Okay, So Now What?

I have to stop being so…judge-y. But of course, it’s hard to turn off that part of your brain. I think it’s only natural to judge what people are doing, good or bad. Are you co-workers doing a good job? Are your friends good at parenting? Is your hubby being lazy? We are constantly looking at other people and comparing ourselves to them, seeing how they rate on our barometer of doing a good job or being a good person (or whatever it is we are judging them on). It must take a lot of time and energy out of our day to do this. I think we instinctively judge and it is a really difficult habit to break. And maybe an impossible one to break.

So Then What Can I Do?

First…the eye rolls. I made a vow on Day 19 to STOP. Yes. I would force my eyeballs to remain in my head the way God intended them to be—facing forward and not rolling around toward the heavens.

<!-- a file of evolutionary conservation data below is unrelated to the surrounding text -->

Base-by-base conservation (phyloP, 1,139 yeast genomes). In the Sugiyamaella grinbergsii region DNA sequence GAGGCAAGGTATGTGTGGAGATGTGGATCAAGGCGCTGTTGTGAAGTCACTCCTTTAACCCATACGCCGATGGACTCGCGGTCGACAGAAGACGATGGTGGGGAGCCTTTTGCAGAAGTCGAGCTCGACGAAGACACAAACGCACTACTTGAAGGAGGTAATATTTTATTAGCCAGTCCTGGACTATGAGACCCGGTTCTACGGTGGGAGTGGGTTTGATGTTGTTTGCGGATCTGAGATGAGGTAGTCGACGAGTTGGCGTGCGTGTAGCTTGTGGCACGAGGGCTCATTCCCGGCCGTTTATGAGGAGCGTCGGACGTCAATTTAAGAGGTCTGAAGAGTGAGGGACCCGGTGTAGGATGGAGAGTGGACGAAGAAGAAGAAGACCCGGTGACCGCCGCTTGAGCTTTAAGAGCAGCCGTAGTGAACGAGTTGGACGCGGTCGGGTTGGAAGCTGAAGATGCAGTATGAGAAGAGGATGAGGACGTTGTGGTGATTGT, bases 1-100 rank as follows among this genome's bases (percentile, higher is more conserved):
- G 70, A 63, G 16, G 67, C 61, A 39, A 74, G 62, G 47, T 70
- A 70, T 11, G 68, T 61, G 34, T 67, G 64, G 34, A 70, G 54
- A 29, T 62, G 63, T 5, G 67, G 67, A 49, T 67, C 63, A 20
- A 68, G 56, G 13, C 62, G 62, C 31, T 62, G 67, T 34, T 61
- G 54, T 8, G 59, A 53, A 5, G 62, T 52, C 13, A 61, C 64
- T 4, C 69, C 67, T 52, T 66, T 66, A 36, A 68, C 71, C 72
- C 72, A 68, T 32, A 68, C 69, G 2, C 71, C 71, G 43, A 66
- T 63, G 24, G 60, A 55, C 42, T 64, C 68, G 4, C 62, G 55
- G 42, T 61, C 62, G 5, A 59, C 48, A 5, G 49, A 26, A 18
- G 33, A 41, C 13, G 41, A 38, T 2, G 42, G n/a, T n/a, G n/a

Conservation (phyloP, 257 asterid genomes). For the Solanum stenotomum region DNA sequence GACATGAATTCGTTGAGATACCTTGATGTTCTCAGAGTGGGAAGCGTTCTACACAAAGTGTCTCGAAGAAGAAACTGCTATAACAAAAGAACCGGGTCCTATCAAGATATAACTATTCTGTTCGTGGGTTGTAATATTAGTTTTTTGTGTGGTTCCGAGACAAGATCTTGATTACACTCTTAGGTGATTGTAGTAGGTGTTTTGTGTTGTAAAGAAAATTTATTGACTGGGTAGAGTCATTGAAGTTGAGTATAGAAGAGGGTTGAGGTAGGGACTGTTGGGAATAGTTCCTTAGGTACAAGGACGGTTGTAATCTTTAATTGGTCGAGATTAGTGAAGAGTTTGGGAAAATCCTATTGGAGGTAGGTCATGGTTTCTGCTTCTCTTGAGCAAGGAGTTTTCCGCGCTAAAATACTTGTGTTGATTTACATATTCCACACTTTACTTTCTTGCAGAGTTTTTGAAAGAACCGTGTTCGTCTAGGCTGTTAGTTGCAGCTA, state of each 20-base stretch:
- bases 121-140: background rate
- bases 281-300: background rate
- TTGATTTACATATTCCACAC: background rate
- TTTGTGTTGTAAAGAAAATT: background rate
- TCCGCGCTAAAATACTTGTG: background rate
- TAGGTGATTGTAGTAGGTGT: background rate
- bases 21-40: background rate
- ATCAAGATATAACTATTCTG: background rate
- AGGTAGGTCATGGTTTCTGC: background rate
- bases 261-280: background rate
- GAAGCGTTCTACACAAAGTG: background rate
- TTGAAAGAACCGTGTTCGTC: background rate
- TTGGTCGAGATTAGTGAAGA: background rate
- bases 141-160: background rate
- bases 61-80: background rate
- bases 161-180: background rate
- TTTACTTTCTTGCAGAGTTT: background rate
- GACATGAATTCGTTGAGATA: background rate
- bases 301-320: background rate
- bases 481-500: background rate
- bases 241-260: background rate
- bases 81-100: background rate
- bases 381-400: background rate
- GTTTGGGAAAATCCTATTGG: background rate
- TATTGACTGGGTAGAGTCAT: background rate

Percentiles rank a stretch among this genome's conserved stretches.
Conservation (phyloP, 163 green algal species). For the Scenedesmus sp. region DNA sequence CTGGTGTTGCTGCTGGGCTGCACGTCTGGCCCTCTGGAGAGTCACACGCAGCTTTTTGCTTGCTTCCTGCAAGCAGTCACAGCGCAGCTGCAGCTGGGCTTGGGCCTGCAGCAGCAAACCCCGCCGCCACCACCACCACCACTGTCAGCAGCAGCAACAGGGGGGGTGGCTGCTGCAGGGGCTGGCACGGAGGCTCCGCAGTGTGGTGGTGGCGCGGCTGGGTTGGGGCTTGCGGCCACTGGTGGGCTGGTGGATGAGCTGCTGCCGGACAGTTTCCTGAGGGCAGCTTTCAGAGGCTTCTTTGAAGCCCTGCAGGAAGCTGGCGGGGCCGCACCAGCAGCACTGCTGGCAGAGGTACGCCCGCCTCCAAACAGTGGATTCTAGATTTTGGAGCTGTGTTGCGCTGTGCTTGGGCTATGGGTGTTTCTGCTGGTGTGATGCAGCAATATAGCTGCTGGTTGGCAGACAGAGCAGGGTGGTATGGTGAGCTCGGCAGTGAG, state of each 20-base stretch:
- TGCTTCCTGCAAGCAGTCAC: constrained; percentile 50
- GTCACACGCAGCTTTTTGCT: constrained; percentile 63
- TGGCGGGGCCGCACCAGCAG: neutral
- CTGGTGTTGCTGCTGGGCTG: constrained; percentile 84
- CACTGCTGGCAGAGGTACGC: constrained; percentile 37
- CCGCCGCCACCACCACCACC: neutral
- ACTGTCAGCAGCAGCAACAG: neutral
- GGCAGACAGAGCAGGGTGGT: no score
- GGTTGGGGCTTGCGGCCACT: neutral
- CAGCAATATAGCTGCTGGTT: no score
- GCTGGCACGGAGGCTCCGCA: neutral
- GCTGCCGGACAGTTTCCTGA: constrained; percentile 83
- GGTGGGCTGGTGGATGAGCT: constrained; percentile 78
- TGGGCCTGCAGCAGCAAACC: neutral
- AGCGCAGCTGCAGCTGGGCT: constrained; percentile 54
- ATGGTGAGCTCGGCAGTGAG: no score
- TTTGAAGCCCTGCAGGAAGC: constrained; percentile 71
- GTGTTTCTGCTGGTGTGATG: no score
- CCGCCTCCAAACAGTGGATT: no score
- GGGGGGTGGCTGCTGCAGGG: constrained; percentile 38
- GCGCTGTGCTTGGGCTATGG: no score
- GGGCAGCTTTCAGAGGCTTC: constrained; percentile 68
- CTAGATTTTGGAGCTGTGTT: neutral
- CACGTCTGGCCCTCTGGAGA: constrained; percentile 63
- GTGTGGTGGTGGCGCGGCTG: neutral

Seriously. I think I have given myself a migraine on several occasions over the last few weeks from trying to halt my eye muscles mid-roll. It’s just that soooooooooo much around me makes me want to sigh and bang my head against the wall. I’ve learned early on in life that rolling my eyes is less painful than banging my head against the wall. And now I’m learning that banging my head against the wall would be a much easier habit to break than eye rolling. Yet, I still keep on trying.

Breaking Up With Facebook

I know that initially it is very difficult to get away from our desire to be constantly bombarded with information and updates from our social media sources. It’s probably worse than not drinking for some people. But I can assure you, breaking up (for the most part) with Facebook has made it sooooo much easier to work on this project. It’s difficult to be judgmental when you don’t have anything to judge.